The film showcased the story of Malala Yousafzai before her assassination attempt and her growth following her global activism. The DC Pakistani diaspora slowly trickled into the theater: families, students, embassy representatives, Mid-Atlantic board members and more to learn more about girls’ rights in South Asia and how to make a global impact locally. The film opened to an eager audience showcasing the life of Malala and her effect not just globally, but also in her immediate community.
After the film, guests were given a moment to let the movie and Malala’s words sink in. She is more than a girl fighting for other girls. She is more than a face. Malala Yousafzai is one of many young girls scattered across the globe fighting for their right to learn, fighting for their right to thrive.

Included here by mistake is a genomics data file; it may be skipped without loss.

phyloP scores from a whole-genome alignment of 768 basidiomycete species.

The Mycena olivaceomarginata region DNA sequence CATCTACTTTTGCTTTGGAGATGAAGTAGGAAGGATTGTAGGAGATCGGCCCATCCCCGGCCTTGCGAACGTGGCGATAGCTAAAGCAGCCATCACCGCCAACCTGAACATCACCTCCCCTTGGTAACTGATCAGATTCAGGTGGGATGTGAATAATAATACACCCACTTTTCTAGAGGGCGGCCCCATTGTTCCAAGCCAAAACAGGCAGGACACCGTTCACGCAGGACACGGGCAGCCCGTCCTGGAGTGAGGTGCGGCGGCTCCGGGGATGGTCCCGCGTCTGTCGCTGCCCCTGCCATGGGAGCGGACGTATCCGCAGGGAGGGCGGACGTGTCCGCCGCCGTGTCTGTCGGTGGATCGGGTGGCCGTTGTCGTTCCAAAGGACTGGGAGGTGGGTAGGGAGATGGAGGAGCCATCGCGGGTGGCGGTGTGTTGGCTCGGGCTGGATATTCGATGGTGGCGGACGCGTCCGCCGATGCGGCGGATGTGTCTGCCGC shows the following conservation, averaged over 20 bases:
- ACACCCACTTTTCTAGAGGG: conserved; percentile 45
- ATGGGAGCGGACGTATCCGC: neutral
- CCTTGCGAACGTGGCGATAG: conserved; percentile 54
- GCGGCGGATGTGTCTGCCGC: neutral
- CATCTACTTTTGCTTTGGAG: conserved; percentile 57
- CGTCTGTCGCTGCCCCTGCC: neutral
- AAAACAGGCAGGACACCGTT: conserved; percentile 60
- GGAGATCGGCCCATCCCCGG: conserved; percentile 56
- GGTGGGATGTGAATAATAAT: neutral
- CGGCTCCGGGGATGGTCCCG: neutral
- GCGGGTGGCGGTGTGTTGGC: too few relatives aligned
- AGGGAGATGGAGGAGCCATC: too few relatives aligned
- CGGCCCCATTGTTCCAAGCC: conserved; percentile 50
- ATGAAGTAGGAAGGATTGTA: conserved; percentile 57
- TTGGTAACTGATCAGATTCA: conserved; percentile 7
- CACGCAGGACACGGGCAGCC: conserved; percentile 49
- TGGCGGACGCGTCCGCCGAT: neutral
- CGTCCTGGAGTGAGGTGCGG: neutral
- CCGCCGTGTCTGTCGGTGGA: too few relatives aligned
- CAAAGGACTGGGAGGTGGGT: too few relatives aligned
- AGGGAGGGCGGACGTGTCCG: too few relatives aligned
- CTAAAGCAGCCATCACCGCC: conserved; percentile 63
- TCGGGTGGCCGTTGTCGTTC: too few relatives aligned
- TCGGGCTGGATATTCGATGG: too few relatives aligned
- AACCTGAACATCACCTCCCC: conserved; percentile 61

Mark Engman, Director of the Office of Public Policy and Advocacy for the U.S. Fund for UNICEF moderated a panel of a girls’ rights activists: Nuzhat Shahzadi, UNICEF consultant and Bethany Ellis, Research Assistant for A World at School. Speaking on girls’ right to education in South Asia, both panelists reminded the audience that change starts at home. It starts with the child, it starts with the parents. It’s amplifying the voices of a vulnerable group and helping their message be heard.
As Malala says “One child, one teacher, one book, one pen can change the world.” UNICEF is working alongside community members to do just that.